1) Tim Geithner should consider changing his name to "Stradivarius", because the Chinese have played him like a fiddle. A week of Chinese no-shows at Treasury auctions, and Tim is left scrambling to placate Beijing. His decision to delay the release of the "currency manipulation" report in favour of bilateral discussions left Macro Man literally laughing out loud. If a one week buyer's strike is all it takes to save face and buy the Chinese a few more weeks/months of piss-taking, well, let's just say that Timmy Strad is in over his head.
The US Treasury would do well to demand that the Chinese not intervene except when their notional daily fluctuation limits of 0.5% per day are met. Macro Man would like to show those limits on the chart below, but alas, the total range of USD/RMB since late February has only been 0.1%.
2) While it's easy to finger the Chinese as the primary cause of Treasury weakness, that would be a gross oversimplification. The end of Fed QE has no doubt had an impact on quasi-Treasury MBS, and even more prosaic, old-timey, "fundamental" factors may be playing a role. Oil appears to have employed stealth technology in its latest bull run, given the general lack of acclaim that it's received. But as you can see from the chart below, June oil is now at its highest level since Lehman; small wonder bonds have been wobbly!
3) Mumblings of a Chinese reval combined with higher US rates; if you thought that sounded like a perfect storm for Asian currency outperformance versus the yen, you'd be right. The "AJPY" (ADXY * USDJPY) is up 7% since the beginning of March; perhaps it's small wonder that the Nikkei is among the star performers amongst equity indices this year.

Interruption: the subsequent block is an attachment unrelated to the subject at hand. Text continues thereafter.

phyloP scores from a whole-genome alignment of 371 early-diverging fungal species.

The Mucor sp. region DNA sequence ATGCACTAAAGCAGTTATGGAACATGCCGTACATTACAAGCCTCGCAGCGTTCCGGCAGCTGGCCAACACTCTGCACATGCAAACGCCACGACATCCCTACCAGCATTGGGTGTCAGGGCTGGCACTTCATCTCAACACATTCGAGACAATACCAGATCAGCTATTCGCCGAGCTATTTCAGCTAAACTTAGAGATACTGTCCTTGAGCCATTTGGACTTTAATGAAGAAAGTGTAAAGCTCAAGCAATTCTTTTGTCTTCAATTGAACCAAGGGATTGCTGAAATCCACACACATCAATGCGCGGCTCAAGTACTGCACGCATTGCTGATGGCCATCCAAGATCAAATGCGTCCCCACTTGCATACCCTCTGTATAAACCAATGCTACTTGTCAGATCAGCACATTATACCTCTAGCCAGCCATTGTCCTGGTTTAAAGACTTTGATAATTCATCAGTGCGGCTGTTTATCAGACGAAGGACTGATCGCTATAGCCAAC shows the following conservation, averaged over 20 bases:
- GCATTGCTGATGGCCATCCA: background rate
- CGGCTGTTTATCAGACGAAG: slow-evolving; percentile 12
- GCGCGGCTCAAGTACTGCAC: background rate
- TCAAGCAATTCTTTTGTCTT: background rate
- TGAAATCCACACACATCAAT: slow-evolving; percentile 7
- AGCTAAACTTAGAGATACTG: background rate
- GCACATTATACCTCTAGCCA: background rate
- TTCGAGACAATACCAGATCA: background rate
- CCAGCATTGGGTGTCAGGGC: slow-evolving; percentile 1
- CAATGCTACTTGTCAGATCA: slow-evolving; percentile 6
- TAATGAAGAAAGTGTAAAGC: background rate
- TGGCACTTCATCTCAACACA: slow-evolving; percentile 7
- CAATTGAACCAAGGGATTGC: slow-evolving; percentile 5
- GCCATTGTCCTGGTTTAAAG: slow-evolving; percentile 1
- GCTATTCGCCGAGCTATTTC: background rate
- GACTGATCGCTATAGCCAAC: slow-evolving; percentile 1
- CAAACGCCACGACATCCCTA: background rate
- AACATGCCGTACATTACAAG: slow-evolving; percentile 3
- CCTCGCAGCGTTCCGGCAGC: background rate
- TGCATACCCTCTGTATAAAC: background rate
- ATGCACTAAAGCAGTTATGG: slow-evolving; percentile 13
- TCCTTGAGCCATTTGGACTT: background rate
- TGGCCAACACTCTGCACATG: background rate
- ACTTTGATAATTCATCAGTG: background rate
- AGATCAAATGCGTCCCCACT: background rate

4. Following on from Thursday's sterling post and Friday's solid payroll figs, Dec 2011 eurodollars are now pricing in higher rates than Dec '11 short sterling. Obviously, some of that is down to the fact that LIFFE has been closed the last couple of days; no doubt sterling will re-assert a small premium tomorrow. But still....it does seem odd that sterling is rallying in this context, which provides further evidence that it is primarily a short-covering rally. By the same taken, equal rates in Dec of next year isn't exactly what you'd expect when you have one central bank talking about record low core inflation, and the other writing letters apologizing for the high levels of CPI. Hmmmm....
5) Being a sports fan leads to some strange juxtapositions. Tonight sees Macro Man's alma mater cast in the Darth Vader role of perhaps the biggest "good versus evil" morality play since the roles were reversed 19 years ago, back in the days when your author was in attendance.
At the same time, today sees opening day in baseball, where Macro Man is a fan of what has arguably become the worst team of time; certainly they've set the benchmark for consecutive losing seasons by an American professional sports team.
Just goes to show that in sports, as in trading, you can't win 'em all.....
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